Sometimes we find ourselves in a position where, for reasons outside of our control, there are not sufficient resources or finances to support a project or projects. This can be for a variety of reasons including cost restriction, resource availability, or changes in prioritisation. In this situation, decisions have to be made about the continuing viability of the project(s) in the short, medium, and long term. The decisions should take in to account the impact on the organisation as a whole, clients, staff, and external partners.

There are normally 4 options:

  • Continue with the project at the current speed if resources and/or funding can be found
  • Slow down the project by reducing resources and/or available funding
  • Pause the project completely for an agreed period before restarting it in future
  • Stop the project completely

To make these decisions quickly we use a 2-stage approach:

  1. Assess each project against a set of simple criteria and, where there are multiple projects, use a scoring mechanism to help with prioritisation (there is a list of criteria at the bottom of this article which, while not exhaustive, should be helpful)
  2. Once projects are prioritised, assess their ongoing viability and benefits against available resources and funding

As part of this consider whether it is possible to combine projects, share resources, reduce deliverables, or extend milestones. The end product should be a list of projects that are split into those that need to continue, those that can slow down or pause, and those that can stop. There may be grey areas so 2-3 iterations through the assessment is sometimes required. And do not be afraid to stop projects completely. Sometimes projects are only viable for a certain period and a previously strong business case may not survive a long delay. Difficult though the decision might be, particularly if significant investment has already been made (the “sunk cost fallacy”), sometimes stopping a project is the most beneficial thing that an organisation can do.

Working out which category your project should be in is the first step. Our next article will cover how to slow down, pause, or stop safely – with examples.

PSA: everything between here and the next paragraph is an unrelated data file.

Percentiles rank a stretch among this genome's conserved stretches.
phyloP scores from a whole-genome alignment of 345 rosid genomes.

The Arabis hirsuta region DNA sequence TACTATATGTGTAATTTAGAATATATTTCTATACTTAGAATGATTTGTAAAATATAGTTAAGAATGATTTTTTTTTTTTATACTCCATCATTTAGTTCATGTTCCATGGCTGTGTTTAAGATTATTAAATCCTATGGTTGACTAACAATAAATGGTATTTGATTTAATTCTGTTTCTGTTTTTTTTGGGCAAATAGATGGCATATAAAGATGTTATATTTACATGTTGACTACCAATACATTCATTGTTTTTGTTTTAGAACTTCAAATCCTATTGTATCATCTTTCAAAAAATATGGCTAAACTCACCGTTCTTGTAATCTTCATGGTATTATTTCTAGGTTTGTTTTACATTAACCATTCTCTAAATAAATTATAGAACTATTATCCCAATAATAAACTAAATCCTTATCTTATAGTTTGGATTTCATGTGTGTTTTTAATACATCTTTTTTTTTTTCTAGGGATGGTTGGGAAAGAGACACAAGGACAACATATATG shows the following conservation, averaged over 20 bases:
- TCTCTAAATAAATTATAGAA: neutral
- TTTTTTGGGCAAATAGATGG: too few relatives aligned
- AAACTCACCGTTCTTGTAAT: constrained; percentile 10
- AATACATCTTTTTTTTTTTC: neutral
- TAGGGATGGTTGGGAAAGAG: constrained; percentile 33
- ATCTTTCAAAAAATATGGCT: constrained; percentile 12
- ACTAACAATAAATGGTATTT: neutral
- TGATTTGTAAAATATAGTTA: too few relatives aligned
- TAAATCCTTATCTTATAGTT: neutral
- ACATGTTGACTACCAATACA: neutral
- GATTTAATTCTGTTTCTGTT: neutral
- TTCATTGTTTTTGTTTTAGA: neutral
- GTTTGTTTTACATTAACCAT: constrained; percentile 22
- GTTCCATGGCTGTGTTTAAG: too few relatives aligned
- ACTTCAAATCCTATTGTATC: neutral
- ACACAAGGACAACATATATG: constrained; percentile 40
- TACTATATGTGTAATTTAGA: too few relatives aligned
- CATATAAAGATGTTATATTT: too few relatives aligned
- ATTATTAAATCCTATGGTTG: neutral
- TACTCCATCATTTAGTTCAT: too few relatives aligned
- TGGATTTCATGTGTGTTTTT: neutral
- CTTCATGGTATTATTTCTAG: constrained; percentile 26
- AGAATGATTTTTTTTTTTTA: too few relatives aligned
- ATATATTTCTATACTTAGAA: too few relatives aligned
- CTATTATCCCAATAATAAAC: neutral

Assessment Criteria

  1. Is there a regulatory deadline or requirement that must be met?
  2. Is this project required to keep the business operating (e.g. replacement of a failing system, operational restructure)?
  3. Does this project provide any competitive advantage in the short, medium or long term?
  4. Does the project impact clients?
  5. Does the project impact staff or external partners?
  6. Is this project still viable if there is a delay or pause?
  7. Will the project cost be significantly increased if there is a delay or pause?
  8. Can there be a reduction or change in the scope of the project?
  9. Is there a risk of financial loss to the organisation?
  10. Is there the potential for reputational impact?

A year ago we published an article introducing DELTA AI, Projecting’s sister company focused on AI. Since then, the DELTA team have been busy talking to potential clients about AI. In Projecting Group we like to use initial client meetings to understand their needs (as we discussed in a recent DELTA AI article). However, clients often want us to lead with relevant use cases, as a good way to spark the conversation. There are many interesting use cases in the market, but most consultancies don’t go beyond the well-known offerings of the big well-funded players. One of DELTA AI’s strengths is that we have taken the time to investigate and understand the offerings of lesser known / earlier stage companies. This is where much of the innovation is taking place, as 89% of the AI ecosystem in the U.K. consists of startups with 50 or fewer employees (according to this Forbes article).

We see 3 main ways AI can help companies:

What is AI?

(See also this video from an event earlier in the year. It is in Spanish, but if you turn on the automatic English subtitles you will see a good example of the power of AI).

Over the last year, we’ve met many Projecting current or potential clients keen to talk about AI. This is already resulting in projects with an AI component.

A good example of this is the work we are doing with a company in the Wealth industry. The client asked Projecting to help them transform their Operating Model. In the first phase, working with a DELTA AI expert, we identified 3 main ways to apply AI to obtain quick wins. For the first opportunity, we are currently reviewing off-the-shelf tools. For the other two opportunities, we are developing business cases for building customised bots.